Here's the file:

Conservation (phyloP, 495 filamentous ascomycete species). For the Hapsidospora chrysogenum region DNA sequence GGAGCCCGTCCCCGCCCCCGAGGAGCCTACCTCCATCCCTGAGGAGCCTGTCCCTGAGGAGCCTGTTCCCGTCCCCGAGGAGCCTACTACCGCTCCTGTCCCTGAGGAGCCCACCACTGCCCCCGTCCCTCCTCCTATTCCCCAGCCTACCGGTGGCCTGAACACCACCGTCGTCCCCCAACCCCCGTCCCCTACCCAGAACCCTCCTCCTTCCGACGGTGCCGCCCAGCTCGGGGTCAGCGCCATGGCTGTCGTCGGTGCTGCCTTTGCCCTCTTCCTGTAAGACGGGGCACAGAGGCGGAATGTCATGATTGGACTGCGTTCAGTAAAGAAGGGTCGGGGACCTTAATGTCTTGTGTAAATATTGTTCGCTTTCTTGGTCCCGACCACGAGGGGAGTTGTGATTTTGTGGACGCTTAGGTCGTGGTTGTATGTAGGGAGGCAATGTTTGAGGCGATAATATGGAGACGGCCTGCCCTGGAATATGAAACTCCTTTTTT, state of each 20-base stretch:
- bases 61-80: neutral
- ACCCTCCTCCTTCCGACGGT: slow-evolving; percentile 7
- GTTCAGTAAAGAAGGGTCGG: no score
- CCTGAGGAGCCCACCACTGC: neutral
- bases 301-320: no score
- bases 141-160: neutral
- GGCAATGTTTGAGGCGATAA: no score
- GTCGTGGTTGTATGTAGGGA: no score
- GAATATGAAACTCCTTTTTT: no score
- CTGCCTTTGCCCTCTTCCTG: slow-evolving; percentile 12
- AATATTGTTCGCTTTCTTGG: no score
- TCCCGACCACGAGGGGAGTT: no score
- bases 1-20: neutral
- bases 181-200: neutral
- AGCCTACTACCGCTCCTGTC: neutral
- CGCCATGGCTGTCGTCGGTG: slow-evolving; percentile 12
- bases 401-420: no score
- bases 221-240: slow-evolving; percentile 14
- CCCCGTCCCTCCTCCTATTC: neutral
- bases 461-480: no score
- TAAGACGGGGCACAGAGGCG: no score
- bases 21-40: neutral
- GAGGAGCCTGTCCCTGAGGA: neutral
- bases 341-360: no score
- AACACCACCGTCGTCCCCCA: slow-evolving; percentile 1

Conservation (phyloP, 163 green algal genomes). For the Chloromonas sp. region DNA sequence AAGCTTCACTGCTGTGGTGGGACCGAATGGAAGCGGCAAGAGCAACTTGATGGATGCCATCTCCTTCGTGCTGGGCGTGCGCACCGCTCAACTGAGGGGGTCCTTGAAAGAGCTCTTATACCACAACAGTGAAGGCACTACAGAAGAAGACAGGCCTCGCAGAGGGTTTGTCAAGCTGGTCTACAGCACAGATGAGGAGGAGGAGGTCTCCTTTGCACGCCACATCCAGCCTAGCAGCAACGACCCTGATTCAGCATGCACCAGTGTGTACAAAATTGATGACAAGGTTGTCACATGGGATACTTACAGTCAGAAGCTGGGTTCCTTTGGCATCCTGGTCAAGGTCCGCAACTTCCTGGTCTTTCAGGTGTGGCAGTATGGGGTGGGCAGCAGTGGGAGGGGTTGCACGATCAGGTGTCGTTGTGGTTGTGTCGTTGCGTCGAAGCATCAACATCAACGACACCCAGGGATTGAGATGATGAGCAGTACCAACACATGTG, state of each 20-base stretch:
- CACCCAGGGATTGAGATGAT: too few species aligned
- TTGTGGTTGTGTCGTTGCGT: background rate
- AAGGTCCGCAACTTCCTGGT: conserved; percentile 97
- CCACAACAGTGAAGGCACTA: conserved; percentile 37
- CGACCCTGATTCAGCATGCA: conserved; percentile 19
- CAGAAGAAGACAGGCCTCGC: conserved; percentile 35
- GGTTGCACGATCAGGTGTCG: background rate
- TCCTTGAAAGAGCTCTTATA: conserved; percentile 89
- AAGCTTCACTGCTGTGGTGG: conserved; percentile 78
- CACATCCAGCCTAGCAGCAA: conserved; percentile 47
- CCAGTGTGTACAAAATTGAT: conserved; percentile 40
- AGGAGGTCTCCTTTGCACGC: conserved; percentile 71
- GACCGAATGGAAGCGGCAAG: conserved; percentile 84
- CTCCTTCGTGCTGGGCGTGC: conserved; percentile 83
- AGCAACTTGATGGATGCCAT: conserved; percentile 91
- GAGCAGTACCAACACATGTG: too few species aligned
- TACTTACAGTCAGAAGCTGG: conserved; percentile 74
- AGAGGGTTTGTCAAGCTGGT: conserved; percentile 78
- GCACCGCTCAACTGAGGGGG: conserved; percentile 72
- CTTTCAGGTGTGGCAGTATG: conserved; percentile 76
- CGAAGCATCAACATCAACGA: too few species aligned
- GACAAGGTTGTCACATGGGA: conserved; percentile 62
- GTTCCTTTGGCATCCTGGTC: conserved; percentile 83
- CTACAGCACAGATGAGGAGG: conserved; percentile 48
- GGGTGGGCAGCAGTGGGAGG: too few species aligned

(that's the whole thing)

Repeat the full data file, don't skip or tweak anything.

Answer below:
Conservation (phyloP, 495 filamentous ascomycete species). For the Hapsidospora chrysogenum region DNA sequence GGAGCCCGTCCCCGCCCCCGAGGAGCCTACCTCCATCCCTGAGGAGCCTGTCCCTGAGGAGCCTGTTCCCGTCCCCGAGGAGCCTACTACCGCTCCTGTCCCTGAGGAGCCCACCACTGCCCCCGTCCCTCCTCCTATTCCCCAGCCTACCGGTGGCCTGAACACCACCGTCGTCCCCCAACCCCCGTCCCCTACCCAGAACCCTCCTCCTTCCGACGGTGCCGCCCAGCTCGGGGTCAGCGCCATGGCTGTCGTCGGTGCTGCCTTTGCCCTCTTCCTGTAAGACGGGGCACAGAGGCGGAATGTCATGATTGGACTGCGTTCAGTAAAGAAGGGTCGGGGACCTTAATGTCTTGTGTAAATATTGTTCGCTTTCTTGGTCCCGACCACGAGGGGAGTTGTGATTTTGTGGACGCTTAGGTCGTGGTTGTATGTAGGGAGGCAATGTTTGAGGCGATAATATGGAGACGGCCTGCCCTGGAATATGAAACTCCTTTTTT, state of each 20-base stretch:
- bases 61-80: neutral
- ACCCTCCTCCTTCCGACGGT: slow-evolving; percentile 7
- GTTCAGTAAAGAAGGGTCGG: no score
- CCTGAGGAGCCCACCACTGC: neutral
- bases 301-320: no score
- bases 141-160: neutral
- GGCAATGTTTGAGGCGATAA: no score
- GTCGTGGTTGTATGTAGGGA: no score
- GAATATGAAACTCCTTTTTT: no score
- CTGCCTTTGCCCTCTTCCTG: slow-evolving; percentile 12
- AATATTGTTCGCTTTCTTGG: no score
- TCCCGACCACGAGGGGAGTT: no score
- bases 1-20: neutral
- bases 181-200: neutral
- AGCCTACTACCGCTCCTGTC: neutral
- CGCCATGGCTGTCGTCGGTG: slow-evolving; percentile 12
- bases 401-420: no score
- bases 221-240: slow-evolving; percentile 14
- CCCCGTCCCTCCTCCTATTC: neutral
- bases 461-480: no score
- TAAGACGGGGCACAGAGGCG: no score
- bases 21-40: neutral
- GAGGAGCCTGTCCCTGAGGA: neutral
- bases 341-360: no score
- AACACCACCGTCGTCCCCCA: slow-evolving; percentile 1

Conservation (phyloP, 163 green algal genomes). For the Chloromonas sp. region DNA sequence AAGCTTCACTGCTGTGGTGGGACCGAATGGAAGCGGCAAGAGCAACTTGATGGATGCCATCTCCTTCGTGCTGGGCGTGCGCACCGCTCAACTGAGGGGGTCCTTGAAAGAGCTCTTATACCACAACAGTGAAGGCACTACAGAAGAAGACAGGCCTCGCAGAGGGTTTGTCAAGCTGGTCTACAGCACAGATGAGGAGGAGGAGGTCTCCTTTGCACGCCACATCCAGCCTAGCAGCAACGACCCTGATTCAGCATGCACCAGTGTGTACAAAATTGATGACAAGGTTGTCACATGGGATACTTACAGTCAGAAGCTGGGTTCCTTTGGCATCCTGGTCAAGGTCCGCAACTTCCTGGTCTTTCAGGTGTGGCAGTATGGGGTGGGCAGCAGTGGGAGGGGTTGCACGATCAGGTGTCGTTGTGGTTGTGTCGTTGCGTCGAAGCATCAACATCAACGACACCCAGGGATTGAGATGATGAGCAGTACCAACACATGTG, state of each 20-base stretch:
- CACCCAGGGATTGAGATGAT: too few species aligned
- TTGTGGTTGTGTCGTTGCGT: background rate
- AAGGTCCGCAACTTCCTGGT: conserved; percentile 97
- CCACAACAGTGAAGGCACTA: conserved; percentile 37
- CGACCCTGATTCAGCATGCA: conserved; percentile 19
- CAGAAGAAGACAGGCCTCGC: conserved; percentile 35
- GGTTGCACGATCAGGTGTCG: background rate
- TCCTTGAAAGAGCTCTTATA: conserved; percentile 89
- AAGCTTCACTGCTGTGGTGG: conserved; percentile 78
- CACATCCAGCCTAGCAGCAA: conserved; percentile 47
- CCAGTGTGTACAAAATTGAT: conserved; percentile 40
- AGGAGGTCTCCTTTGCACGC: conserved; percentile 71
- GACCGAATGGAAGCGGCAAG: conserved; percentile 84
- CTCCTTCGTGCTGGGCGTGC: conserved; percentile 83
- AGCAACTTGATGGATGCCAT: conserved; percentile 91
- GAGCAGTACCAACACATGTG: too few species aligned
- TACTTACAGTCAGAAGCTGG: conserved; percentile 74
- AGAGGGTTTGTCAAGCTGGT: conserved; percentile 78
- GCACCGCTCAACTGAGGGGG: conserved; percentile 72
- CTTTCAGGTGTGGCAGTATG: conserved; percentile 76
- CGAAGCATCAACATCAACGA: too few species aligned
- GACAAGGTTGTCACATGGGA: conserved; percentile 62
- GTTCCTTTGGCATCCTGGTC: conserved; percentile 83
- CTACAGCACAGATGAGGAGG: conserved; percentile 48
- GGGTGGGCAGCAGTGGGAGG: too few species aligned